The per capita figure is appropriate because Canada covers 100% of its population with its per capita expenditure. It is not important that the money in the US is covering the poor and the elderly, because the money in Canada is also used to cover the poor and the elderly.

One possible tweak might be that we should really compare percentage of GDP expenditure per capita. If you do that the picture improves to merely: the US government spends as much as Canada but only covers 27% of the population instead of all of it. Which still makes my point.

"HR 3200 still adds $239 billion to the deficit over the next decade while having none of its purported "curve shifting" benefits."

Yes, because it would be very bad for the government of the Unites States to spend a fraction of one year's defense appropriation to cover the 50 million uninsured Americans for ten years. And I'm sure that getting them out of the emergency room for upper respiratory infections and poison ivy and treating them in a primary care setting won't save a dime.

"Bending the curve" will require completely different public policies that address our dreadful nutrition and lifestyle problems. Tweaking Medicare payments while continuing to treat millions of obese diabetics just isn't going to do it.

Gary, "Ah, that would be because Republicans consistently, for the past sixty-plus years, have successfully denounced it as "socialism" and "communism."

Is that a serious argument about why the US government spends more per capita than Canada but only covers 27% of the population? Did Republican rhetoric scare the naturally occuring cost savings away?

"But I'd be a lot more receptive to your criticisms if you were actually in the business of suggesting viable alternatives. "

What? My suggestion on 3 out of the last 4 health care threads that we should just straight up extend Medicare to the uninsured and put an EITC-like sliding scale on the rates doesn't count? Just because I keep raising it and no one cares to talk about it doesn't make it non-viable. It might make it boring I suppose...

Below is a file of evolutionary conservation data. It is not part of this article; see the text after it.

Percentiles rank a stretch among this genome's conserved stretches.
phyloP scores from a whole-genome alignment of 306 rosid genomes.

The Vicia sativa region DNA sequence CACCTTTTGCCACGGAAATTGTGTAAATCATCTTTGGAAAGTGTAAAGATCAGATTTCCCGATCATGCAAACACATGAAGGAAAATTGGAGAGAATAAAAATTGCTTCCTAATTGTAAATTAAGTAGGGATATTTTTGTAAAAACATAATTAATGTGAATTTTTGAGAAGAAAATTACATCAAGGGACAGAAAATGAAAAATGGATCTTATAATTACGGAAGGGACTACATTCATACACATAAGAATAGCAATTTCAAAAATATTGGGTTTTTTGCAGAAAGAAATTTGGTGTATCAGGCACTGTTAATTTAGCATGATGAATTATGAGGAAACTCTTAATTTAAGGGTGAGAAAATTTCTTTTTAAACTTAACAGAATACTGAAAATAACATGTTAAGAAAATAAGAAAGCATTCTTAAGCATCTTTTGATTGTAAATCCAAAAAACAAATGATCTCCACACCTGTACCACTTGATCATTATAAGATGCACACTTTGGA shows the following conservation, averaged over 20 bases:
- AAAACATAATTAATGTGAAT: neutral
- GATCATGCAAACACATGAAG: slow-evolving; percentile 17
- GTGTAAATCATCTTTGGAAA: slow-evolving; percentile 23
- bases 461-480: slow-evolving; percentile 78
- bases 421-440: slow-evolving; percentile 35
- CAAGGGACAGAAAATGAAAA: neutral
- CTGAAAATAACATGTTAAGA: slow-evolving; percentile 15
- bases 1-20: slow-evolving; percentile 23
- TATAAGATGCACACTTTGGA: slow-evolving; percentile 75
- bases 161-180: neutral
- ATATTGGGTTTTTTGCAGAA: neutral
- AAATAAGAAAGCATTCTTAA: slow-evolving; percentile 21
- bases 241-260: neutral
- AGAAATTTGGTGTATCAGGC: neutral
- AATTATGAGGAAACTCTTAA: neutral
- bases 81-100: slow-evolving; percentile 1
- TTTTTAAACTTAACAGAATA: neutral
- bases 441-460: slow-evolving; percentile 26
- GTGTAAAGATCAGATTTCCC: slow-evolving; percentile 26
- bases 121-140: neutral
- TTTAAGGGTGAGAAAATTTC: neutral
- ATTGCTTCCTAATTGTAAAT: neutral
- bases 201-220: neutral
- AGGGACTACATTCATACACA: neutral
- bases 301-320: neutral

Sebastian,
It is not clear to me what your point *is*. No government can ‘cover’ any amount of people (greater than 1 person) with a per capita amount of dollars.

Per capita ($/person) is a rough statistic to measure relative cost efficiency.

Because Canada’s public spending is used to cover 100% of its population with some basic level of health insurance, by definition, they have a risk pool inclusive of non poor, non elderly people. Such a risk pool will be less expensive to cover per capita, than an exclusively poor and/or elderly pool, which is what public dollars cover in the U.S.

That is why I was asking where your per capita number - that I can't find in the report - came from, and whether you are making an efficiency argument or a different argument that I'm just not grasping.

Did Republican rhetoric scare the naturally occuring cost savings away?

This made me lawl.

The war analogies are missing the point when talking about future casualties and eliminating an unknown threat.

How's this: If we knew that External Threat X killed 20,000 Americans last year, and knew that they'd kill 20,000 Americans (but no more than that) next year, and the year after, and so on....wouldn't we be willing to do some deficit spending to fight that External Threat X? Wouldn't we be willing to band together to pay higher taxes to fund that fight (when we're not in the midst of a nasty recession)?

I have a hard time believing that we wouldn't. So why are we so unwilling to go to bat for those Americans that are dying due to lack of insurance?

Wouldn't we be willing to band together to pay higher taxes to fund that fight (when we're not in the midst of a nasty recession)

We just ran with five or six years of deficit spending with a more or less good economcy. When the economy is good, the government expands it programs. When the economy is bad, we keep spending at the same level and run deficits.

At some point our currency will be worthless, no one will loan us money, and we'll have not choice to cut services.

I'm uninsured, a freelance artist who works his ass off. A fate I wouldn't wish on anyone but..

"Where will the money come from?", people ask.

Well let's put it this way: I'd gladly pay $200- 400 for decent health insurance. I simply cannot afford $1,200 -1,800 a month private corporate insurers demand. Because I work for myself and am following my dream to a certain extent, private Insurers think I'm a crazed hippie for not having a corporate job.

What's wrong with this picture, in a land that extols 'small business' and 'free enterprise'?